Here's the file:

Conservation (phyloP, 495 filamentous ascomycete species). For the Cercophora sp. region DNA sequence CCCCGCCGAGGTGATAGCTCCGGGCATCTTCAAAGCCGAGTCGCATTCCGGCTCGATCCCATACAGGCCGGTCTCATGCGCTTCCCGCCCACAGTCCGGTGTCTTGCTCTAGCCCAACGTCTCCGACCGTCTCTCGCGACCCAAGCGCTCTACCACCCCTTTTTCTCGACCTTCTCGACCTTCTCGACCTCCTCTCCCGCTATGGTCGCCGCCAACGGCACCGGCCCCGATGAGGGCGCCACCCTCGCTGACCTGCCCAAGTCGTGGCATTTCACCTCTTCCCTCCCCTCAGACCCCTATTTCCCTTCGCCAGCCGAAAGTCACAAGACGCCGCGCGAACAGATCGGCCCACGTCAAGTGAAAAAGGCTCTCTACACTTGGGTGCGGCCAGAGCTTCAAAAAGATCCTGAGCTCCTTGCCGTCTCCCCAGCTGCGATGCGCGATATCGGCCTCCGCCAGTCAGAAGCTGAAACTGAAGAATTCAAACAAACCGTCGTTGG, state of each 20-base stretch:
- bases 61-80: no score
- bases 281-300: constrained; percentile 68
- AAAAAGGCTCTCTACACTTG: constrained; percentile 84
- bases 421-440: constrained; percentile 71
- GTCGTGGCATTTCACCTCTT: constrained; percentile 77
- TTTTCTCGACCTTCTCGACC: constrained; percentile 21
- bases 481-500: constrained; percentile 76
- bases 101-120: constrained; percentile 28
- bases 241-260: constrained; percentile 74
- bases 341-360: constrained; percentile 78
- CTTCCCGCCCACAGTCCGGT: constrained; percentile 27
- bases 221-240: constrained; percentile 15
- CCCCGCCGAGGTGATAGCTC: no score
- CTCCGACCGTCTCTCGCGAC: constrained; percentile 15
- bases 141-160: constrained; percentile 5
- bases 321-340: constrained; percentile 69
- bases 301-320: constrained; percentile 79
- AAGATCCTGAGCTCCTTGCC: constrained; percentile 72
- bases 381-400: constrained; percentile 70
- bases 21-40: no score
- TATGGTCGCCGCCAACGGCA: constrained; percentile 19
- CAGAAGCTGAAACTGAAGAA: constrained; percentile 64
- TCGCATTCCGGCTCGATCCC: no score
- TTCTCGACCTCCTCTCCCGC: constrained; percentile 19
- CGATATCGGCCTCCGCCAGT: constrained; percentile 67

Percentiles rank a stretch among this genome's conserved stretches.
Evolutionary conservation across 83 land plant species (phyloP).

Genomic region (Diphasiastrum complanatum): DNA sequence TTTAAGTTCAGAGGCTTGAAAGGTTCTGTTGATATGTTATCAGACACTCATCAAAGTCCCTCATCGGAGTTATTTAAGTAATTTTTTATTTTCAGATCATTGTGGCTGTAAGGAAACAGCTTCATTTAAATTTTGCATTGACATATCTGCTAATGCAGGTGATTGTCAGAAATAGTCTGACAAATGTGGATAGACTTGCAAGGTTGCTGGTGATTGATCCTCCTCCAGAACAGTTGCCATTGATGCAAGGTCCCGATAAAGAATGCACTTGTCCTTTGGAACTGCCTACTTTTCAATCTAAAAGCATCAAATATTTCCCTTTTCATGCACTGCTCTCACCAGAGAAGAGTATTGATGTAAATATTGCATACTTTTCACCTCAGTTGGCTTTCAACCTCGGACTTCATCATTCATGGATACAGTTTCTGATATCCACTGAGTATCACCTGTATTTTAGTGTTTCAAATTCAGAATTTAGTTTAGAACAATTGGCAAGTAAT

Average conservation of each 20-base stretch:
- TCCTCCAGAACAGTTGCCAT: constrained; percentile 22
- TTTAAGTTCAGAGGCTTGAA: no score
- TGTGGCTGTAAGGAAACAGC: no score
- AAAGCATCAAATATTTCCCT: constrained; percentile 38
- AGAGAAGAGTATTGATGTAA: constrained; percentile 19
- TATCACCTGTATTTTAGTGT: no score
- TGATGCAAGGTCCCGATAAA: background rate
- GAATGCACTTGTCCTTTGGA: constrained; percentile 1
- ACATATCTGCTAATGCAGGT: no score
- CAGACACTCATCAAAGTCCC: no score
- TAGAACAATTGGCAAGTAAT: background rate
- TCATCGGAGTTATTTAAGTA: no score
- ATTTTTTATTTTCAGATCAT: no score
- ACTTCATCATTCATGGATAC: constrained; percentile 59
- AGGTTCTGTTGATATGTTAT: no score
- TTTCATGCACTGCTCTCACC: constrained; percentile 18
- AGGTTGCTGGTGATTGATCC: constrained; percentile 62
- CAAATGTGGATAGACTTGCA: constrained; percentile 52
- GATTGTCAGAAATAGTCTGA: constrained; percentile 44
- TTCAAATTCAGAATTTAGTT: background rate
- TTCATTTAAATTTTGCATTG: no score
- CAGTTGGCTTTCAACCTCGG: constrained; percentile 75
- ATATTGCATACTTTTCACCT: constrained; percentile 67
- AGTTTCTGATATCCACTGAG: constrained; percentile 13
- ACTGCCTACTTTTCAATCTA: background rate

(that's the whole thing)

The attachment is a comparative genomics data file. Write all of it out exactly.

Conservation (phyloP, 495 filamentous ascomycete species). For the Cercophora sp. region DNA sequence CCCCGCCGAGGTGATAGCTCCGGGCATCTTCAAAGCCGAGTCGCATTCCGGCTCGATCCCATACAGGCCGGTCTCATGCGCTTCCCGCCCACAGTCCGGTGTCTTGCTCTAGCCCAACGTCTCCGACCGTCTCTCGCGACCCAAGCGCTCTACCACCCCTTTTTCTCGACCTTCTCGACCTTCTCGACCTCCTCTCCCGCTATGGTCGCCGCCAACGGCACCGGCCCCGATGAGGGCGCCACCCTCGCTGACCTGCCCAAGTCGTGGCATTTCACCTCTTCCCTCCCCTCAGACCCCTATTTCCCTTCGCCAGCCGAAAGTCACAAGACGCCGCGCGAACAGATCGGCCCACGTCAAGTGAAAAAGGCTCTCTACACTTGGGTGCGGCCAGAGCTTCAAAAAGATCCTGAGCTCCTTGCCGTCTCCCCAGCTGCGATGCGCGATATCGGCCTCCGCCAGTCAGAAGCTGAAACTGAAGAATTCAAACAAACCGTCGTTGG, state of each 20-base stretch:
- bases 61-80: no score
- bases 281-300: constrained; percentile 68
- AAAAAGGCTCTCTACACTTG: constrained; percentile 84
- bases 421-440: constrained; percentile 71
- GTCGTGGCATTTCACCTCTT: constrained; percentile 77
- TTTTCTCGACCTTCTCGACC: constrained; percentile 21
- bases 481-500: constrained; percentile 76
- bases 101-120: constrained; percentile 28
- bases 241-260: constrained; percentile 74
- bases 341-360: constrained; percentile 78
- CTTCCCGCCCACAGTCCGGT: constrained; percentile 27
- bases 221-240: constrained; percentile 15
- CCCCGCCGAGGTGATAGCTC: no score
- CTCCGACCGTCTCTCGCGAC: constrained; percentile 15
- bases 141-160: constrained; percentile 5
- bases 321-340: constrained; percentile 69
- bases 301-320: constrained; percentile 79
- AAGATCCTGAGCTCCTTGCC: constrained; percentile 72
- bases 381-400: constrained; percentile 70
- bases 21-40: no score
- TATGGTCGCCGCCAACGGCA: constrained; percentile 19
- CAGAAGCTGAAACTGAAGAA: constrained; percentile 64
- TCGCATTCCGGCTCGATCCC: no score
- TTCTCGACCTCCTCTCCCGC: constrained; percentile 19
- CGATATCGGCCTCCGCCAGT: constrained; percentile 67

Percentiles rank a stretch among this genome's conserved stretches.
Evolutionary conservation across 83 land plant species (phyloP).

Genomic region (Diphasiastrum complanatum): DNA sequence TTTAAGTTCAGAGGCTTGAAAGGTTCTGTTGATATGTTATCAGACACTCATCAAAGTCCCTCATCGGAGTTATTTAAGTAATTTTTTATTTTCAGATCATTGTGGCTGTAAGGAAACAGCTTCATTTAAATTTTGCATTGACATATCTGCTAATGCAGGTGATTGTCAGAAATAGTCTGACAAATGTGGATAGACTTGCAAGGTTGCTGGTGATTGATCCTCCTCCAGAACAGTTGCCATTGATGCAAGGTCCCGATAAAGAATGCACTTGTCCTTTGGAACTGCCTACTTTTCAATCTAAAAGCATCAAATATTTCCCTTTTCATGCACTGCTCTCACCAGAGAAGAGTATTGATGTAAATATTGCATACTTTTCACCTCAGTTGGCTTTCAACCTCGGACTTCATCATTCATGGATACAGTTTCTGATATCCACTGAGTATCACCTGTATTTTAGTGTTTCAAATTCAGAATTTAGTTTAGAACAATTGGCAAGTAAT

Average conservation of each 20-base stretch:
- TCCTCCAGAACAGTTGCCAT: constrained; percentile 22
- TTTAAGTTCAGAGGCTTGAA: no score
- TGTGGCTGTAAGGAAACAGC: no score
- AAAGCATCAAATATTTCCCT: constrained; percentile 38
- AGAGAAGAGTATTGATGTAA: constrained; percentile 19
- TATCACCTGTATTTTAGTGT: no score
- TGATGCAAGGTCCCGATAAA: background rate
- GAATGCACTTGTCCTTTGGA: constrained; percentile 1
- ACATATCTGCTAATGCAGGT: no score
- CAGACACTCATCAAAGTCCC: no score
- TAGAACAATTGGCAAGTAAT: background rate
- TCATCGGAGTTATTTAAGTA: no score
- ATTTTTTATTTTCAGATCAT: no score
- ACTTCATCATTCATGGATAC: constrained; percentile 59
- AGGTTCTGTTGATATGTTAT: no score
- TTTCATGCACTGCTCTCACC: constrained; percentile 18
- AGGTTGCTGGTGATTGATCC: constrained; percentile 62
- CAAATGTGGATAGACTTGCA: constrained; percentile 52
- GATTGTCAGAAATAGTCTGA: constrained; percentile 44
- TTCAAATTCAGAATTTAGTT: background rate
- TTCATTTAAATTTTGCATTG: no score
- CAGTTGGCTTTCAACCTCGG: constrained; percentile 75
- ATATTGCATACTTTTCACCT: constrained; percentile 67
- AGTTTCTGATATCCACTGAG: constrained; percentile 13
- ACTGCCTACTTTTCAATCTA: background rate